As the ruling alliance starts feeling the tremors, discussions on new equations have also started, reports Satyavrat Mishra.
Rupesh Kumar Singh, 40, was sprayed with bullets while he was in his SUV just outside his home in Patna's Punaichak locality.
He was a popular figure in the Bihar capital: An executive with the IndiGo airline and posted at the airport, which made him familiar with politicians flying in and out of Patna.
His murder just added to the clamour from the opposition and the Bharatiya Janata Party, part of the ruling dispensation, that Bihar Chief Minister Nitish Kumar no longer had it in him to run the Bihar government.
Kumar uncharacteristically lost his temper at a reporter who asked him questions about law and order at a press conference.
The chief minister seemed to believe that everyone was turning on him.
The Janata Dal-United, too, has made no secret of the fact that it expects the BJP to be more supportive after an assembly election that saw the JD-U's strength depleted.
Kumar himself led the charge, barely a month after forming a coalition government with the BJP.
"I had absolutely no desire to become chief minister. I had made it clear that the office could go to the BJP. I, however, accepted the offer due to pressure," he said.
Ramchandra Prasad Singh, better known as RCP, the newly anointed president of the party, also focused on the alliance partner.
"Nitish ji has been leading the coalition government since 2005. In 2020, the BJP had a better strike rate due to his performance. We remain loyal to whoever is with us. We don't betray anyone, conspire against anyone, or trick anyone," said the new president.
Betray? Conspire? Trick? Where was all this coming from?
Tensions between the allies flared up after six of the seven JD-U legislators in Arunachal Pradesh joined the BJP.
"It's a grave violation of the coalition dharma. We are hurt," said the JD-U's K C Tyagi.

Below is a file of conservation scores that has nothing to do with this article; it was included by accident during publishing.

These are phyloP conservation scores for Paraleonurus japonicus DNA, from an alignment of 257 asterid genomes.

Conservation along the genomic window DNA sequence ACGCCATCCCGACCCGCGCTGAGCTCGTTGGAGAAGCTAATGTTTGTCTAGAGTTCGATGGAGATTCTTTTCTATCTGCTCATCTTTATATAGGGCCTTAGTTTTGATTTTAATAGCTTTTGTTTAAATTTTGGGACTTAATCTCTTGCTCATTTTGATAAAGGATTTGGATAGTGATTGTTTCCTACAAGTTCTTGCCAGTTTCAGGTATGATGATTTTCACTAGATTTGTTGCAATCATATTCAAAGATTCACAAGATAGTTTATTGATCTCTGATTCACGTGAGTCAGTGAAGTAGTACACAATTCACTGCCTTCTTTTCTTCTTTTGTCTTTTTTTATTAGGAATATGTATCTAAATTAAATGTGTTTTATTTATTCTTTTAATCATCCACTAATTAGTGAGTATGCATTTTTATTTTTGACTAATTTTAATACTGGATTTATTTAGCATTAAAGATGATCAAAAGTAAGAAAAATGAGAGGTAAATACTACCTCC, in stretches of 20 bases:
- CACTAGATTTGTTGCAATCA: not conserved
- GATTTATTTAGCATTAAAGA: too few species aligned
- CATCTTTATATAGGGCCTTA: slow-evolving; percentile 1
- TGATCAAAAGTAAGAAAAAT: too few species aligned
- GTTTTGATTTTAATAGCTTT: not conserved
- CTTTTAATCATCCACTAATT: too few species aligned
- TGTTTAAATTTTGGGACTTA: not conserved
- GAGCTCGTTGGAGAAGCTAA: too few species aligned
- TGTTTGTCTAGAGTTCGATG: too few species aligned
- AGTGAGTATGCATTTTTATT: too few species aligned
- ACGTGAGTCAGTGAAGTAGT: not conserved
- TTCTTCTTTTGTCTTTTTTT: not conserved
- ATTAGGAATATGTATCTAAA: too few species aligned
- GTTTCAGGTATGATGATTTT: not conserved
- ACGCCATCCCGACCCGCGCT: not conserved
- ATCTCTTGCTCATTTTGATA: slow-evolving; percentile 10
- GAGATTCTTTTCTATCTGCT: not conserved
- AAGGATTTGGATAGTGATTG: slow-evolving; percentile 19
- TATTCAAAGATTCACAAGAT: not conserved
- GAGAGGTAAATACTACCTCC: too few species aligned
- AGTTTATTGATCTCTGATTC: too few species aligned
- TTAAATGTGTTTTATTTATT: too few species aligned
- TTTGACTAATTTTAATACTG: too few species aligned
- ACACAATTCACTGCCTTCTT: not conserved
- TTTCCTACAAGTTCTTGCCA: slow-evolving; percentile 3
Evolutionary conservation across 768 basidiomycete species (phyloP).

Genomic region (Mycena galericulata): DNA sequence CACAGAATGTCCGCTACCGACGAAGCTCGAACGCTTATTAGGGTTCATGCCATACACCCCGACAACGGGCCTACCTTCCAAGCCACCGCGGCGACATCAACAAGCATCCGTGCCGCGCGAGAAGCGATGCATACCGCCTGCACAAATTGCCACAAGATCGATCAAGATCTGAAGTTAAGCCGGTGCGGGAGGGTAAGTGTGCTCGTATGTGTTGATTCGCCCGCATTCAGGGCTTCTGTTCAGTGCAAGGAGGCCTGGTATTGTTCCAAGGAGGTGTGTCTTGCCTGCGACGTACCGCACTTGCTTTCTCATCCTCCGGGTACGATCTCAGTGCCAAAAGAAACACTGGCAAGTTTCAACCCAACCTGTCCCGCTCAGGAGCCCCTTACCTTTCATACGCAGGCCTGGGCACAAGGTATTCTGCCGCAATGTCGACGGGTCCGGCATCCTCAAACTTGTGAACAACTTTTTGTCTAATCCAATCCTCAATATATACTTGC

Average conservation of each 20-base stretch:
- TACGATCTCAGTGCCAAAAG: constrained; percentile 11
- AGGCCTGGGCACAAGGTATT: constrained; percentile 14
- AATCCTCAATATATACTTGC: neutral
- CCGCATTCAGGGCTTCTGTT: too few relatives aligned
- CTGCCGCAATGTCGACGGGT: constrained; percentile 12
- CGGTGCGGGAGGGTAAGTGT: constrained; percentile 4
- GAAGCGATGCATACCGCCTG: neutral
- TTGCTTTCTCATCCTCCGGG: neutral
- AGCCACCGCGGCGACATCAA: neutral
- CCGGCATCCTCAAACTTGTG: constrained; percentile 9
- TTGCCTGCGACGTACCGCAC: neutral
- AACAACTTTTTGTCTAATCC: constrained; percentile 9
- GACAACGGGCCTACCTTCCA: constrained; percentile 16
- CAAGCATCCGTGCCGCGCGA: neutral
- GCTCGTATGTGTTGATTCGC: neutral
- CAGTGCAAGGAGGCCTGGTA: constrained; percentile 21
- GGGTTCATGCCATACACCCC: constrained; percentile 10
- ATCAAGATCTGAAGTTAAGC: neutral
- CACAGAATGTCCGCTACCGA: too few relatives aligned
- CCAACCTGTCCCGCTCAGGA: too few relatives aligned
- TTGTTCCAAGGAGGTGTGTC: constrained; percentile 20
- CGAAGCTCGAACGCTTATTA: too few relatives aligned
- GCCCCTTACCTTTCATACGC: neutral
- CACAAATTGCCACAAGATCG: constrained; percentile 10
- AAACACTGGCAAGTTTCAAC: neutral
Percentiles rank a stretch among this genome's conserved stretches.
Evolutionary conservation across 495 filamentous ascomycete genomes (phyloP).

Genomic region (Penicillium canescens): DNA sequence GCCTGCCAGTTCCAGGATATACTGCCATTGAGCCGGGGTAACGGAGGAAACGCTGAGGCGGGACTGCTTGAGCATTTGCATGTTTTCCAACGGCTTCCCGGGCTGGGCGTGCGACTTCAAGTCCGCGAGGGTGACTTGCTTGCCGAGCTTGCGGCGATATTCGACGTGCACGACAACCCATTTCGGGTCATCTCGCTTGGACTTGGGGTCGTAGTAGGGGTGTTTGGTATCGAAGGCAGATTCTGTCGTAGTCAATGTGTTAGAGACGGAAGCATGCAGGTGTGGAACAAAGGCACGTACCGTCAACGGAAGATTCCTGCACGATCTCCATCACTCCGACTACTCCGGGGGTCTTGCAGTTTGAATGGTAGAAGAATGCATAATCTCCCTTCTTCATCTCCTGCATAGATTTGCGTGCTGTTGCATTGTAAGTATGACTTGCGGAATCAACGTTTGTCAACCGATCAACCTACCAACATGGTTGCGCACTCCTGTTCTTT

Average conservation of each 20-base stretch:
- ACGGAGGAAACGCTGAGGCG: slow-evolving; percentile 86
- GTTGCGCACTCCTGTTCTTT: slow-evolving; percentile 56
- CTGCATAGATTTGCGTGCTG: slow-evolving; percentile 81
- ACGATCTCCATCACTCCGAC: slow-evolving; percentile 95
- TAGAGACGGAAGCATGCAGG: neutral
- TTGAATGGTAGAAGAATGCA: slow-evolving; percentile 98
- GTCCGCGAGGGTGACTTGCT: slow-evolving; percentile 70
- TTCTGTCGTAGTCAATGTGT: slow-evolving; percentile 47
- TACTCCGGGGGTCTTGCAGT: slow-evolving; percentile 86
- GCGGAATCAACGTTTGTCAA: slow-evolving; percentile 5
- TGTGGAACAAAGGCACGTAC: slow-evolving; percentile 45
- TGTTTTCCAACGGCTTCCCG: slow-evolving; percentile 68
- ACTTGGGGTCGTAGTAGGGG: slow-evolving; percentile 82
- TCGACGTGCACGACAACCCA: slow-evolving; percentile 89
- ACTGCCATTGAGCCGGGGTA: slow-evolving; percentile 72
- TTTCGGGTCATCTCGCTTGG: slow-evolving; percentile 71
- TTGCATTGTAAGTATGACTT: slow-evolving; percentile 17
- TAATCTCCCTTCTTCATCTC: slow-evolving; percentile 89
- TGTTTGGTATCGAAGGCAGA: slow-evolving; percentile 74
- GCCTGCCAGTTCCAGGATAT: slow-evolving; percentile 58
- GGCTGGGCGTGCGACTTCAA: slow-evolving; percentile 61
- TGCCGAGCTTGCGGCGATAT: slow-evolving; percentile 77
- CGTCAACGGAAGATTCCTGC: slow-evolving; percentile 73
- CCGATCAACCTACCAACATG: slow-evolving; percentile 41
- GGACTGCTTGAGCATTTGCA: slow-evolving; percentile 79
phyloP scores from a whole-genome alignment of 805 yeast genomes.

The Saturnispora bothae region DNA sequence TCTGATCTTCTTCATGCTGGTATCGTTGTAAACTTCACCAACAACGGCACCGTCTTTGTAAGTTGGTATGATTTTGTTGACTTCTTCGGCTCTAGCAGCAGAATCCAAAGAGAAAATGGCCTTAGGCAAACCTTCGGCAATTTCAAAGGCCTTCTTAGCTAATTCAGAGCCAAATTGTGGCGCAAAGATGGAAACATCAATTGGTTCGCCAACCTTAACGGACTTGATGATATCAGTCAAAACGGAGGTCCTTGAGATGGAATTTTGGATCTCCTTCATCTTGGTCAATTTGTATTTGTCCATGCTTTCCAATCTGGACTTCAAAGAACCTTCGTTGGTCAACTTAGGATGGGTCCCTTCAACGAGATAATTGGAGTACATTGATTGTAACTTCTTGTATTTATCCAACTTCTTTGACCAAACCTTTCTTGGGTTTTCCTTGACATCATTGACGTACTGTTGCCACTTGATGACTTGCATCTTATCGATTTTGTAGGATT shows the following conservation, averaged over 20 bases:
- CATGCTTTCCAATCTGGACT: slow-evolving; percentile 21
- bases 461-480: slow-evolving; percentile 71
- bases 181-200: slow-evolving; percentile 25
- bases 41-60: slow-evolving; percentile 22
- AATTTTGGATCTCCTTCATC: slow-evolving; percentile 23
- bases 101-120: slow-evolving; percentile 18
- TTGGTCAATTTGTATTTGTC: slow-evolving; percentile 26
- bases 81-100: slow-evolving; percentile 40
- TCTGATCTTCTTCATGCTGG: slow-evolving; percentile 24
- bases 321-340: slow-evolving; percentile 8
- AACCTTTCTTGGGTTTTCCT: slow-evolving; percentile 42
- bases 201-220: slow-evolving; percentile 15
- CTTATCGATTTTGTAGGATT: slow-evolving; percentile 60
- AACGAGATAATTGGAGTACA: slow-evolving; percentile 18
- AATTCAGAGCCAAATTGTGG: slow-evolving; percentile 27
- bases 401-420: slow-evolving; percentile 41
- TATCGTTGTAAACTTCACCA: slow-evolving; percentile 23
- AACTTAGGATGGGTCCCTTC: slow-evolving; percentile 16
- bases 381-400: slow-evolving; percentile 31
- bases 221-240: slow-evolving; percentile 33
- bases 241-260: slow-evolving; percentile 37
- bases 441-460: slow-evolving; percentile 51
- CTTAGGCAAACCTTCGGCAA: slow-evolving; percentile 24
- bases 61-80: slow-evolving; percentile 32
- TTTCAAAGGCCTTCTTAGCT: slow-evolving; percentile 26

The BJP has so far refused to comment on what happened in Arunachal Pradesh, but has said that it would not affect the government in Bihar.
"What happened in Arunachal will not affect our coalition in Bihar," said Deputy Chief Minister Renu Devi.
Problems within the coalition started even before the assembly elections were announced last year.
The Lok Janshakti Party's pointed targeting of the JD-U in the assembly elections, many in the JD-U believe, was responsible for its poor electoral performance.
"Samajh hi nahi sake ki kaun dost tha, aur kaun dushman (I failed to differentiate between friends and foes)," Nitish Kumar told his party colleagues last week.
A JD-U leader said, "What's more hurtful than Chirag's (LJP leader Chirag Paswan's) rebellion? The fact is that it went unpunished."
The JD-U thinks the BJP is trying to take the upper hand.
Not only does the latter want more positions in the council of ministers, it is seeking 'important' portfolios such as home.
Nitish Kumar, however, is adamant: 'Home' will stay with the chief minister.
The transfer and posting of bureaucrats is another matter of concern for the coalition.
The BJP wants to remove some secretaries who are considered close to Nitish Kumar.
Additional Chief Secretary Amir Subhani is on top of this list. For the past 15 years, Subhani has been heading the home department.
The issue of 12 seats in the Bihar legislative council has not been resolved.
The BJP is asking for a larger share, but the JD-U is not ready.
As the ruling alliance starts feeling the tremors, discussions on new equations have also started.
The main opposition party, the Rashtriya Janata Dal, has started sending feelers to Nitish Kumar.
"If Nitish ji quits the National Democratic Alliance and appoints Tejashwi Yadav his successor, the opposition will try to project him as prime minister candidate," said RJD leader Uday Narayan Choudhary.
RJD Vice-President Shivanand Tiwari said the "ball is now in Nitish Kumar's court. The BJP is humiliating him. What else can explain the poaching of JD-U MLAs in Arunachal, where the BJP was enjoying a comfortable majority".
"Nitish Kumar has to take a tough call on what matters most to him -- his dignity or power."
On the lookout for alternatives
Nitish Kumar, meanwhile, is also keeping an eye out for new partners. He recently met the beleaguered Rashtriya Lok Samta Party chief Upendra Kushwaha.
This meeting fuelled speculation of Kushwaha returning to the JD-U's fold.
Last month, the lone MLA of the Bahujan Samaj Party, Mohammed Jama Khan from the Chainpur constituency, had a meeting with JD-U leaders.
This led to talk of his joining the JD-U.
The independent MLA from Chakai, Sumit Singh, has pledged support to Nitish Kumar.
Congress MLAs are considered the most vulnerable to political poaching.
The party has 19 members in the 243-member assembly. Two-thirds of them, ie, 13, are required to jump ship to escape the anti-defection law.
The bottom line: The BJP needs Nitish Kumar as much as he needs the BJP.
So while the government will continue, more turbulence can't be ruled out.